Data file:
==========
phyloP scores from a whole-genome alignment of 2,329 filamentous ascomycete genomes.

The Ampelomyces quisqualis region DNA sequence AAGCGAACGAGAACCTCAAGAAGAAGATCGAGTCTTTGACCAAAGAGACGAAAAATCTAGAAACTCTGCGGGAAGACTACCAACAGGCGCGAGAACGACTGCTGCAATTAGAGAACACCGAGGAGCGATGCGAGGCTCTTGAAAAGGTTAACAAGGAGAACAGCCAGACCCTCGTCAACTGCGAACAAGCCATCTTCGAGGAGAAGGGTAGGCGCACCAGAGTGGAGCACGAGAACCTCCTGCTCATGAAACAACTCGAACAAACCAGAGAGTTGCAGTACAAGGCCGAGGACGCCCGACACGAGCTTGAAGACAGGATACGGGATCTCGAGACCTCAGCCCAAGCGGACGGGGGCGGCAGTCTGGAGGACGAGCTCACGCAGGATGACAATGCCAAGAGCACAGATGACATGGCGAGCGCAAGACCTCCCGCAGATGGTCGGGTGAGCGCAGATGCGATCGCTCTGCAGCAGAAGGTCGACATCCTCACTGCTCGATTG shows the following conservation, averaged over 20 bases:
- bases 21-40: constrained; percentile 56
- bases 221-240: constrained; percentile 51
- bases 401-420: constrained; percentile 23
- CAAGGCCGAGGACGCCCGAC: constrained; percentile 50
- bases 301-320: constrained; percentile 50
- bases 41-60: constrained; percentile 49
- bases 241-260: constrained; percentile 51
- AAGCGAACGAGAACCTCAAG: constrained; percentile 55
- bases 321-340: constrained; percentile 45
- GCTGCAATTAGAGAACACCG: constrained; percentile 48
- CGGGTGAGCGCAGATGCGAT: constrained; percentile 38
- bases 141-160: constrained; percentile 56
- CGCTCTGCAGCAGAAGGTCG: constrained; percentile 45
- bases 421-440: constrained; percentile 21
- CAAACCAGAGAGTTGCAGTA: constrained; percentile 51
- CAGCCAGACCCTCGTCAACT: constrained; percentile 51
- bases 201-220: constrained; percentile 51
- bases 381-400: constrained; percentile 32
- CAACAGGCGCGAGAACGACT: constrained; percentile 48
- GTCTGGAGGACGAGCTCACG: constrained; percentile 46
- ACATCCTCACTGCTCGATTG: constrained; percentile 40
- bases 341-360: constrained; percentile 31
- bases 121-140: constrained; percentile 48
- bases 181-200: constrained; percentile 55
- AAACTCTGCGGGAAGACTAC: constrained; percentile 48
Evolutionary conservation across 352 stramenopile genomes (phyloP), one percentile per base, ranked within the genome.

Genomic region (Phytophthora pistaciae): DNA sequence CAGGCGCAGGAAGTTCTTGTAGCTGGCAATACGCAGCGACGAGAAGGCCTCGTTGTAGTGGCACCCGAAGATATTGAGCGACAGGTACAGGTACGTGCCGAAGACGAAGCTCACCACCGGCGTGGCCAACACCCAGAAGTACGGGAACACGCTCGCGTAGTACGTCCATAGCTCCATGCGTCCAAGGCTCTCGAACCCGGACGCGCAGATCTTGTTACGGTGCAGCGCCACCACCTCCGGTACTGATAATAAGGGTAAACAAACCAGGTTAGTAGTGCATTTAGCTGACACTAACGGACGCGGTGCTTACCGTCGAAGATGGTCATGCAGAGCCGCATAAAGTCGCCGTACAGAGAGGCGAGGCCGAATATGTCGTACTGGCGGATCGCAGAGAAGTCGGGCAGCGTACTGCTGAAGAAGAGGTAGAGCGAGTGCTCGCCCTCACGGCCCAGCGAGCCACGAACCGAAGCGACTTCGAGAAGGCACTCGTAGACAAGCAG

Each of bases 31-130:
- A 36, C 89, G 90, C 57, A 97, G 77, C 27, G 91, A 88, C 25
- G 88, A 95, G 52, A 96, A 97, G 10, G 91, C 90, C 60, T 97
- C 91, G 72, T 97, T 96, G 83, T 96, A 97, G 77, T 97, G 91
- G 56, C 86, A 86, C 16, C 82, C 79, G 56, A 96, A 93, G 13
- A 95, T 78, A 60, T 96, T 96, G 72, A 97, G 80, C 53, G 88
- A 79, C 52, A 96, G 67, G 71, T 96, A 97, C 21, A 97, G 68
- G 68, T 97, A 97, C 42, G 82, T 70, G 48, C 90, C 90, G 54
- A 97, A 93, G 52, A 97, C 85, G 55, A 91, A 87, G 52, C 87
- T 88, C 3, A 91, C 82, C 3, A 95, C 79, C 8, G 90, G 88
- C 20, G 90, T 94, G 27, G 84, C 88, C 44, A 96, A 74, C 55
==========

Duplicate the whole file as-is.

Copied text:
phyloP scores from a whole-genome alignment of 2,329 filamentous ascomycete genomes.

The Ampelomyces quisqualis region DNA sequence AAGCGAACGAGAACCTCAAGAAGAAGATCGAGTCTTTGACCAAAGAGACGAAAAATCTAGAAACTCTGCGGGAAGACTACCAACAGGCGCGAGAACGACTGCTGCAATTAGAGAACACCGAGGAGCGATGCGAGGCTCTTGAAAAGGTTAACAAGGAGAACAGCCAGACCCTCGTCAACTGCGAACAAGCCATCTTCGAGGAGAAGGGTAGGCGCACCAGAGTGGAGCACGAGAACCTCCTGCTCATGAAACAACTCGAACAAACCAGAGAGTTGCAGTACAAGGCCGAGGACGCCCGACACGAGCTTGAAGACAGGATACGGGATCTCGAGACCTCAGCCCAAGCGGACGGGGGCGGCAGTCTGGAGGACGAGCTCACGCAGGATGACAATGCCAAGAGCACAGATGACATGGCGAGCGCAAGACCTCCCGCAGATGGTCGGGTGAGCGCAGATGCGATCGCTCTGCAGCAGAAGGTCGACATCCTCACTGCTCGATTG shows the following conservation, averaged over 20 bases:
- bases 21-40: constrained; percentile 56
- bases 221-240: constrained; percentile 51
- bases 401-420: constrained; percentile 23
- CAAGGCCGAGGACGCCCGAC: constrained; percentile 50
- bases 301-320: constrained; percentile 50
- bases 41-60: constrained; percentile 49
- bases 241-260: constrained; percentile 51
- AAGCGAACGAGAACCTCAAG: constrained; percentile 55
- bases 321-340: constrained; percentile 45
- GCTGCAATTAGAGAACACCG: constrained; percentile 48
- CGGGTGAGCGCAGATGCGAT: constrained; percentile 38
- bases 141-160: constrained; percentile 56
- CGCTCTGCAGCAGAAGGTCG: constrained; percentile 45
- bases 421-440: constrained; percentile 21
- CAAACCAGAGAGTTGCAGTA: constrained; percentile 51
- CAGCCAGACCCTCGTCAACT: constrained; percentile 51
- bases 201-220: constrained; percentile 51
- bases 381-400: constrained; percentile 32
- CAACAGGCGCGAGAACGACT: constrained; percentile 48
- GTCTGGAGGACGAGCTCACG: constrained; percentile 46
- ACATCCTCACTGCTCGATTG: constrained; percentile 40
- bases 341-360: constrained; percentile 31
- bases 121-140: constrained; percentile 48
- bases 181-200: constrained; percentile 55
- AAACTCTGCGGGAAGACTAC: constrained; percentile 48
Evolutionary conservation across 352 stramenopile genomes (phyloP), one percentile per base, ranked within the genome.

Genomic region (Phytophthora pistaciae): DNA sequence CAGGCGCAGGAAGTTCTTGTAGCTGGCAATACGCAGCGACGAGAAGGCCTCGTTGTAGTGGCACCCGAAGATATTGAGCGACAGGTACAGGTACGTGCCGAAGACGAAGCTCACCACCGGCGTGGCCAACACCCAGAAGTACGGGAACACGCTCGCGTAGTACGTCCATAGCTCCATGCGTCCAAGGCTCTCGAACCCGGACGCGCAGATCTTGTTACGGTGCAGCGCCACCACCTCCGGTACTGATAATAAGGGTAAACAAACCAGGTTAGTAGTGCATTTAGCTGACACTAACGGACGCGGTGCTTACCGTCGAAGATGGTCATGCAGAGCCGCATAAAGTCGCCGTACAGAGAGGCGAGGCCGAATATGTCGTACTGGCGGATCGCAGAGAAGTCGGGCAGCGTACTGCTGAAGAAGAGGTAGAGCGAGTGCTCGCCCTCACGGCCCAGCGAGCCACGAACCGAAGCGACTTCGAGAAGGCACTCGTAGACAAGCAG

Each of bases 31-130:
- A 36, C 89, G 90, C 57, A 97, G 77, C 27, G 91, A 88, C 25
- G 88, A 95, G 52, A 96, A 97, G 10, G 91, C 90, C 60, T 97
- C 91, G 72, T 97, T 96, G 83, T 96, A 97, G 77, T 97, G 91
- G 56, C 86, A 86, C 16, C 82, C 79, G 56, A 96, A 93, G 13
- A 95, T 78, A 60, T 96, T 96, G 72, A 97, G 80, C 53, G 88
- A 79, C 52, A 96, G 67, G 71, T 96, A 97, C 21, A 97, G 68
- G 68, T 97, A 97, C 42, G 82, T 70, G 48, C 90, C 90, G 54
- A 97, A 93, G 52, A 97, C 85, G 55, A 91, A 87, G 52, C 87
- T 88, C 3, A 91, C 82, C 3, A 95, C 79, C 8, G 90, G 88
- C 20, G 90, T 94, G 27, G 84, C 88, C 44, A 96, A 74, C 55